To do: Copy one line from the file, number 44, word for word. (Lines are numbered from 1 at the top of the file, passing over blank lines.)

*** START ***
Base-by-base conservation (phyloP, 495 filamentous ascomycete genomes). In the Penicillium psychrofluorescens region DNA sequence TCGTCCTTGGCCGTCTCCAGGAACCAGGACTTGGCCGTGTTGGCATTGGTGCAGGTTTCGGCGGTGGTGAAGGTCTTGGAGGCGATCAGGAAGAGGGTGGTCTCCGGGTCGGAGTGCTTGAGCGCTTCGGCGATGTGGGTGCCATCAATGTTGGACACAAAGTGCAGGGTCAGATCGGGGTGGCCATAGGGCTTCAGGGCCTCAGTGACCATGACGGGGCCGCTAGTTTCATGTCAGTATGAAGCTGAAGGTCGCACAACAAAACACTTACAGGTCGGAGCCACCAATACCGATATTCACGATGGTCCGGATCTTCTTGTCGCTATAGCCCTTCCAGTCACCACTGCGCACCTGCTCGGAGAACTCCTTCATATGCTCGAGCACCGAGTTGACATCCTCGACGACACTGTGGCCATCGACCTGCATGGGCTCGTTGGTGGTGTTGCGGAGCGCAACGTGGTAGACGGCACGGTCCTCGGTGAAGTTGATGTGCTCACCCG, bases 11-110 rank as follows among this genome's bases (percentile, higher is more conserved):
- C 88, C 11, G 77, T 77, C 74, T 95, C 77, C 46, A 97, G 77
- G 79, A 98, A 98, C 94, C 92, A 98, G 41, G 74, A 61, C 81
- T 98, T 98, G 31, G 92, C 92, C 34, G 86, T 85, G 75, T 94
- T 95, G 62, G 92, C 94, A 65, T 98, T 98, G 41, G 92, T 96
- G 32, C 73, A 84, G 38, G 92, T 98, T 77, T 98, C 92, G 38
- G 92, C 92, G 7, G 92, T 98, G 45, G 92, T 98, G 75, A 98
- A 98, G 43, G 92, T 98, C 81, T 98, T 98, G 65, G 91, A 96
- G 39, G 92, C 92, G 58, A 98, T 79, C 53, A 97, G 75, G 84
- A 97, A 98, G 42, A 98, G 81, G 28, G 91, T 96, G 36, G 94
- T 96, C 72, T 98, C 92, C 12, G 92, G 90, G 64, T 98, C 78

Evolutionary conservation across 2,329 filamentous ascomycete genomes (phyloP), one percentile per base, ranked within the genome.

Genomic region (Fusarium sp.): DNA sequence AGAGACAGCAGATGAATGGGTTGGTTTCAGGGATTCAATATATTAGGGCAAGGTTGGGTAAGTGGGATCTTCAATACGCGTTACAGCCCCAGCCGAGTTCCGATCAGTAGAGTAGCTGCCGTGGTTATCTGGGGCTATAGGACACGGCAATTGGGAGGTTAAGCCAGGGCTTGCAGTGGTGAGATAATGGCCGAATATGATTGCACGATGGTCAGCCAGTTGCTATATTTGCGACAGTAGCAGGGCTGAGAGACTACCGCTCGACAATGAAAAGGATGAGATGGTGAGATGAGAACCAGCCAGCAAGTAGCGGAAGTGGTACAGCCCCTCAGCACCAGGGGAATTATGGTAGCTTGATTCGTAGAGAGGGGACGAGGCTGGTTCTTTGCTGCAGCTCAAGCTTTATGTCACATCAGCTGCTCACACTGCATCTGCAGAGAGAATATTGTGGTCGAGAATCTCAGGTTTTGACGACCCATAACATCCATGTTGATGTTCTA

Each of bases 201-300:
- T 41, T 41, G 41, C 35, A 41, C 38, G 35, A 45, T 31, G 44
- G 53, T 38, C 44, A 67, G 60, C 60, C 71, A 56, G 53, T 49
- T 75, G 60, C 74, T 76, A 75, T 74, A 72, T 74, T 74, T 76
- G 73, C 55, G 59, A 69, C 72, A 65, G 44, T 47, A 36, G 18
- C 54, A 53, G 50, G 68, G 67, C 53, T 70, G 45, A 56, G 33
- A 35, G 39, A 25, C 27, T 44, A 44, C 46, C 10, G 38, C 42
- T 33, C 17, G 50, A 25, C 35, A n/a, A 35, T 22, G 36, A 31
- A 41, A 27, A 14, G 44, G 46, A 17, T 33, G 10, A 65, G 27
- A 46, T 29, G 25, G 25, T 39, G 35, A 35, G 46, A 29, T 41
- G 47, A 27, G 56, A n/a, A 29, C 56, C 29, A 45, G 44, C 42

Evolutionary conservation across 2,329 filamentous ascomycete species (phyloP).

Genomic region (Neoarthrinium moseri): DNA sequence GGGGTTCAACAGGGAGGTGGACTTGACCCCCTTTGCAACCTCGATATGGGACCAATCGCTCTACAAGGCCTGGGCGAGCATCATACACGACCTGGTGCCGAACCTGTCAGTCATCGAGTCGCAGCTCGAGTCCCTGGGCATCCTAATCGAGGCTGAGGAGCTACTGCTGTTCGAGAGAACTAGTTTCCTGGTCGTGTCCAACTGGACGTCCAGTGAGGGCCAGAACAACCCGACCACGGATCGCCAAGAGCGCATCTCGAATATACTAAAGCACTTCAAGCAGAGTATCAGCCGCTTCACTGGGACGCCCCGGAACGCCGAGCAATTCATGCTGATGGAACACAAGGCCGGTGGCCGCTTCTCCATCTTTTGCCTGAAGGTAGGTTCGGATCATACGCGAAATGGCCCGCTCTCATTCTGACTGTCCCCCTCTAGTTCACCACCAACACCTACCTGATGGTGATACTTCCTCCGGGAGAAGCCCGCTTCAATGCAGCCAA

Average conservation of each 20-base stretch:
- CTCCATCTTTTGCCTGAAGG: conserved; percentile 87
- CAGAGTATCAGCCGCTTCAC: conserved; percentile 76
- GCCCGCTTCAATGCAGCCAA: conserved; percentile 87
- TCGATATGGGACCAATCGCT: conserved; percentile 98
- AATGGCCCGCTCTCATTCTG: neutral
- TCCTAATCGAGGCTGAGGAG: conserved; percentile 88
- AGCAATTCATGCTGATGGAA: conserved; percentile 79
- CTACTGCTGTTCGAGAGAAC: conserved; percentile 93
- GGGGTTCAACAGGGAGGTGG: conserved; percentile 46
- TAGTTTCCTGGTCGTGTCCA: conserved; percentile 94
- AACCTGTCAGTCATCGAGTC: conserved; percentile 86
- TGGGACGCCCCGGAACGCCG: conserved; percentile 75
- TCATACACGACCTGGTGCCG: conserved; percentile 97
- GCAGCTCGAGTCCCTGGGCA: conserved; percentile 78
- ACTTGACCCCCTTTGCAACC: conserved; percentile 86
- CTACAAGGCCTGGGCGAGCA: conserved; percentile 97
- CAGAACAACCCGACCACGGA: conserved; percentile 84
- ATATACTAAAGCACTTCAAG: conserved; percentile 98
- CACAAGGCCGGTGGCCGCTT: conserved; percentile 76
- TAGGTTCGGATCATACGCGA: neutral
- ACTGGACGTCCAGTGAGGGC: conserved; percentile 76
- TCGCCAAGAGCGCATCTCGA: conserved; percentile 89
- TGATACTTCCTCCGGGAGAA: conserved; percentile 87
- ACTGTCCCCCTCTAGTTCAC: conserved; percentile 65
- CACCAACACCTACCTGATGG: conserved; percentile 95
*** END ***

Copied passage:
- CAGAACAACCCGACCACGGA: conserved; percentile 84